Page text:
Do you want to know about the Best Business Models and Add-ons to Scale Your LearnDash LMS? If yes, you have landed on the right page.
Once you’ve planned to start an e-Learning business based on WordPress and LearnDash LMS, a question that comes to mind is – what type of business model to choose that suits your business?
This can be a difficult question to answer if you don’t know the different business models in eLearning. But don’t worry – we’re here to help you out.
In this article, we will tell you about 4 different e-Learning business models and the LearnDash LMS add-ons you can use to implement these models successfully.
Let’s get started!
4 Business Model Options for Your LearnDash site
Scaling and offline learning business may be difficult because of various physical and resource-related constraints, but that’s not the case with e-Learning businesses. Every e-Learning business can be scaled significantly using a variety of business models, some of which we’re going to discuss here.
One time fee-based business model
This type of business model is all over Udemy and other similar e-Learning sites. A course is created, teaching something very specific in any niche, and learners buy it to learn that particular subject.
The pricing for such courses may vary, depending on nature, of course, the budget of learners, and other factors like what you’re teaching and how beneficial it can be for the learner once he has completed the course.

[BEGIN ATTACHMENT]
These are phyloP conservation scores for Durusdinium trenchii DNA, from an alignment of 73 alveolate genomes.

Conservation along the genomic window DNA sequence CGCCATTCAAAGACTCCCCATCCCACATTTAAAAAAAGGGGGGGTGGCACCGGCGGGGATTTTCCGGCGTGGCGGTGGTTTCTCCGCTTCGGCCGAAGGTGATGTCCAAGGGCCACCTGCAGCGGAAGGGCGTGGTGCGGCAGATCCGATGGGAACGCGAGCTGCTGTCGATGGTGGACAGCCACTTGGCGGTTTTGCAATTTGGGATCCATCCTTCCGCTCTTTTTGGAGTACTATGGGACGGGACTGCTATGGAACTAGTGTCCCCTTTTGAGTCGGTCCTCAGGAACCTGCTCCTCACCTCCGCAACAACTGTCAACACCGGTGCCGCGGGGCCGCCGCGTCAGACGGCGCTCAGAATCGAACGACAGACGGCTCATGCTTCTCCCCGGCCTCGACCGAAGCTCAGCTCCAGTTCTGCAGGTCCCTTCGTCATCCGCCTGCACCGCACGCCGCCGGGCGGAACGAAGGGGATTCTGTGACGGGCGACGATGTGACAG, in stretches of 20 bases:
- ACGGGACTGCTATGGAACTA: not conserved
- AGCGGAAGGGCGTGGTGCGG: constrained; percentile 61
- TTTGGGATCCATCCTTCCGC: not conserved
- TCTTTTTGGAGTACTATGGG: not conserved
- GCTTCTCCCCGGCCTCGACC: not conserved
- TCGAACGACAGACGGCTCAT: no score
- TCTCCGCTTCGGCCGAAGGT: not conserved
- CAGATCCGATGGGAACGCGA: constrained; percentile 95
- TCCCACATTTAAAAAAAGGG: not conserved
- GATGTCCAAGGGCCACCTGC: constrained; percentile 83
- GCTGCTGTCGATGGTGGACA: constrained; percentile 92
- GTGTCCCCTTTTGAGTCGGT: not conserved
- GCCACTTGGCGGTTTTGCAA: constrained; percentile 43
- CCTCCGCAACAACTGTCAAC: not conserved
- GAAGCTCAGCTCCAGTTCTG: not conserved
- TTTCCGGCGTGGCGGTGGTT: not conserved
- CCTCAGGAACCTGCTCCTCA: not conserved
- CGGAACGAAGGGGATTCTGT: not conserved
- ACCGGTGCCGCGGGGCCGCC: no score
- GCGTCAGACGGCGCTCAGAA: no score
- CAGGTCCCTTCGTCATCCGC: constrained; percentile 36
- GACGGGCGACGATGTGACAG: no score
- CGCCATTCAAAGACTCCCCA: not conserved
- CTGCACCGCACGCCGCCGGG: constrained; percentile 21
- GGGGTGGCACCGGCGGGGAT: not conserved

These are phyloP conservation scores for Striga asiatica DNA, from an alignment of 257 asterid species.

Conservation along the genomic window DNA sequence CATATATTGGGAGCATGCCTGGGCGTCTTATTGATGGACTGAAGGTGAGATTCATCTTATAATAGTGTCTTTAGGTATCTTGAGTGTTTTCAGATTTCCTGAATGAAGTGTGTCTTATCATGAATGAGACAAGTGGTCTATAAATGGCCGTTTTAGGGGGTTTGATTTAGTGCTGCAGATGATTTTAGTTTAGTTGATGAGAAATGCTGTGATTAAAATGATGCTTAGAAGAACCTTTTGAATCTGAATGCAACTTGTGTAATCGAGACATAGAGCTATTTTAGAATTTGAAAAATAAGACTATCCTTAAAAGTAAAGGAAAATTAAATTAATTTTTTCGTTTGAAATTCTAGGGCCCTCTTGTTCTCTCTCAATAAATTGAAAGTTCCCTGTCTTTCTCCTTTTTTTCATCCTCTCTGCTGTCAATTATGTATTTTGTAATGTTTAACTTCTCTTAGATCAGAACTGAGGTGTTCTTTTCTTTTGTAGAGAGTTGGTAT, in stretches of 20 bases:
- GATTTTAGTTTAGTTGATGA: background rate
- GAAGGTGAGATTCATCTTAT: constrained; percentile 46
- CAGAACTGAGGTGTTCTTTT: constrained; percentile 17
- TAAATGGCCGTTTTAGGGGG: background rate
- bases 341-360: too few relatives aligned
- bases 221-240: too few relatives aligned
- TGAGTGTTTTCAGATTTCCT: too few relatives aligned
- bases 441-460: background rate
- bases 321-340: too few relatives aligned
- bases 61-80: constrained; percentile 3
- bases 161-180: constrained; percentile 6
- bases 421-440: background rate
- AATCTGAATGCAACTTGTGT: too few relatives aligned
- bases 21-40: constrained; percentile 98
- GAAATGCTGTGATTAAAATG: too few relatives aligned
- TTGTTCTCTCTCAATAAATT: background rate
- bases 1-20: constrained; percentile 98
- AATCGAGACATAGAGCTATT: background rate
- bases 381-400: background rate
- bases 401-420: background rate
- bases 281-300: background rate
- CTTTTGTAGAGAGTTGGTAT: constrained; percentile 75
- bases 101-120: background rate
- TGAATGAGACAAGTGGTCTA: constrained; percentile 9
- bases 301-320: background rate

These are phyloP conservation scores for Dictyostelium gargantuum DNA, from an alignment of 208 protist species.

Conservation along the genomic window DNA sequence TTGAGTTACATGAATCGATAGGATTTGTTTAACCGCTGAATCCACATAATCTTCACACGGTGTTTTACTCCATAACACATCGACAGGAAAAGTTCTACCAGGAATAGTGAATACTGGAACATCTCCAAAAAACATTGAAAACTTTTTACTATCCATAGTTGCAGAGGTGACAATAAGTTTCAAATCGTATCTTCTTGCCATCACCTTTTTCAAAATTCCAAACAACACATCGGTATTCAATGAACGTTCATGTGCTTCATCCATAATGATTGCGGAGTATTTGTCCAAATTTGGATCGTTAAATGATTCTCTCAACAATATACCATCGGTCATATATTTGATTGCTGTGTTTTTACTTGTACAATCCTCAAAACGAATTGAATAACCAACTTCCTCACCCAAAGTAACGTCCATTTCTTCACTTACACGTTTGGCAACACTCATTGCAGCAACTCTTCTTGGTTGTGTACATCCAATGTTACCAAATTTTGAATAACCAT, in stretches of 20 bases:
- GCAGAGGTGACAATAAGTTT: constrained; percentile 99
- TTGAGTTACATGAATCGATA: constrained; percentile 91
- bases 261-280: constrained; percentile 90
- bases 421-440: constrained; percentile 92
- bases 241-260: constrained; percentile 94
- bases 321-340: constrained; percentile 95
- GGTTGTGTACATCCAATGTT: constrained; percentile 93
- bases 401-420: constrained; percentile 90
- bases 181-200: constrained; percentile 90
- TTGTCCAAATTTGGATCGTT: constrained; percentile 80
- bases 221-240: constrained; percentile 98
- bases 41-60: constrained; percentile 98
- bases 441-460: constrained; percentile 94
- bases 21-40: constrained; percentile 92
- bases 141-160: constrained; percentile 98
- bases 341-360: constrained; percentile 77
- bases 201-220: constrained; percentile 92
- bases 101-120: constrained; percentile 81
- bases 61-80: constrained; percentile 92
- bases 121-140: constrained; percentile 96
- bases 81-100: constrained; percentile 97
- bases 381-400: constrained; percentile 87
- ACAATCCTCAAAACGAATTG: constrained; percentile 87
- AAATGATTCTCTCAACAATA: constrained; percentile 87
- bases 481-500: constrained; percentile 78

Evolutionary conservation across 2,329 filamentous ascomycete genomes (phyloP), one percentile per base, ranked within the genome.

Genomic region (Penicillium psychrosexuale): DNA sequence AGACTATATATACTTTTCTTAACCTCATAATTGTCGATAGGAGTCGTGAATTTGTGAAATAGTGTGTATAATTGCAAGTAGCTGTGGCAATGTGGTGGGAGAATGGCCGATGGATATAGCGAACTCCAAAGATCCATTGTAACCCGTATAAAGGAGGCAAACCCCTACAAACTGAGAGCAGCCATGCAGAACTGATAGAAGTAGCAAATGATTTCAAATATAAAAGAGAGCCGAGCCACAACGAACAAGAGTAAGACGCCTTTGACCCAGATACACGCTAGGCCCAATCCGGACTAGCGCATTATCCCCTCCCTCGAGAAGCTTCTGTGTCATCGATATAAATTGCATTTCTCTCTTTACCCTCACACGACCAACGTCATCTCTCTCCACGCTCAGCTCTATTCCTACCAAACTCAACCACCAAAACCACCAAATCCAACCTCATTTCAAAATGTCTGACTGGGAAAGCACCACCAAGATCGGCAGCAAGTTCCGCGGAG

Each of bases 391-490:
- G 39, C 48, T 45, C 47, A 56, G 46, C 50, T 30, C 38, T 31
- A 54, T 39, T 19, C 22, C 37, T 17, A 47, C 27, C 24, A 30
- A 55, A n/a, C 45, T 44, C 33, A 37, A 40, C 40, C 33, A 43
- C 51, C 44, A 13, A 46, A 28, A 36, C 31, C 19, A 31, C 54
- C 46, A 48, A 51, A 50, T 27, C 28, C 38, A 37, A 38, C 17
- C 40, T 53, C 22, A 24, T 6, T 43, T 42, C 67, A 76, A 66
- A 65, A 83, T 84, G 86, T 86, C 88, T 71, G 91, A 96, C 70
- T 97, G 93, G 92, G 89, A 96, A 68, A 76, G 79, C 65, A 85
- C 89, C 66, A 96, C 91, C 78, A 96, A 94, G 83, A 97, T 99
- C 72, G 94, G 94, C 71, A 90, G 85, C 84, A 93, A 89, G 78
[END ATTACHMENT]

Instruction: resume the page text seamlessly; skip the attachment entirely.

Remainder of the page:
Now let’s take a look at some pros and cons of using LearnDash LMS business model:
Pros of using LearnDash LMS:
- It’s lucrative: Courses that teach anything specific can be sold at high prices (subject to the budget of your learners).
- It’s evergreen: You can create courses that can be sold for a long time. No need to keep updating your content after every few days.
Cons of using LearnDash LMS:
- Time and energy intensive. You need to invest a lot of time and effort in building such courses. If a course doesn’t deliver concrete results, it’s less likely to gain popularity among learners.
- No recurring income: You don’t get recurring income from such courses. Because once someone has purchased a course and learned the skill that you were teaching, it doesn’t leave them with any reason to come to you and purchase the same course again. If you want a recurring income, you need to re-launch your courses to different segments of learners again and again.
- Marketing effort: You need to keep marketing your course(s) continuously to maintain a steady stream of leads to make sales. You also need a unique sales funnel for each of your courses.
Academy/Subscription-based business model
The second kind of business model is an Academy model, sometimes also known as a subscription or membership-based business model.
You can think of it as something similar to Netflix in the field of e-Learning.
Instead of teaching something very specific in a particular niche, you develop lots of content about that niche and teach something new in every lesson. You charge a small monthly fee to your learners, and subscribers get access to your whole library of lessons as well as new lessons that you publish during a month.
Its pros and cons are as follows: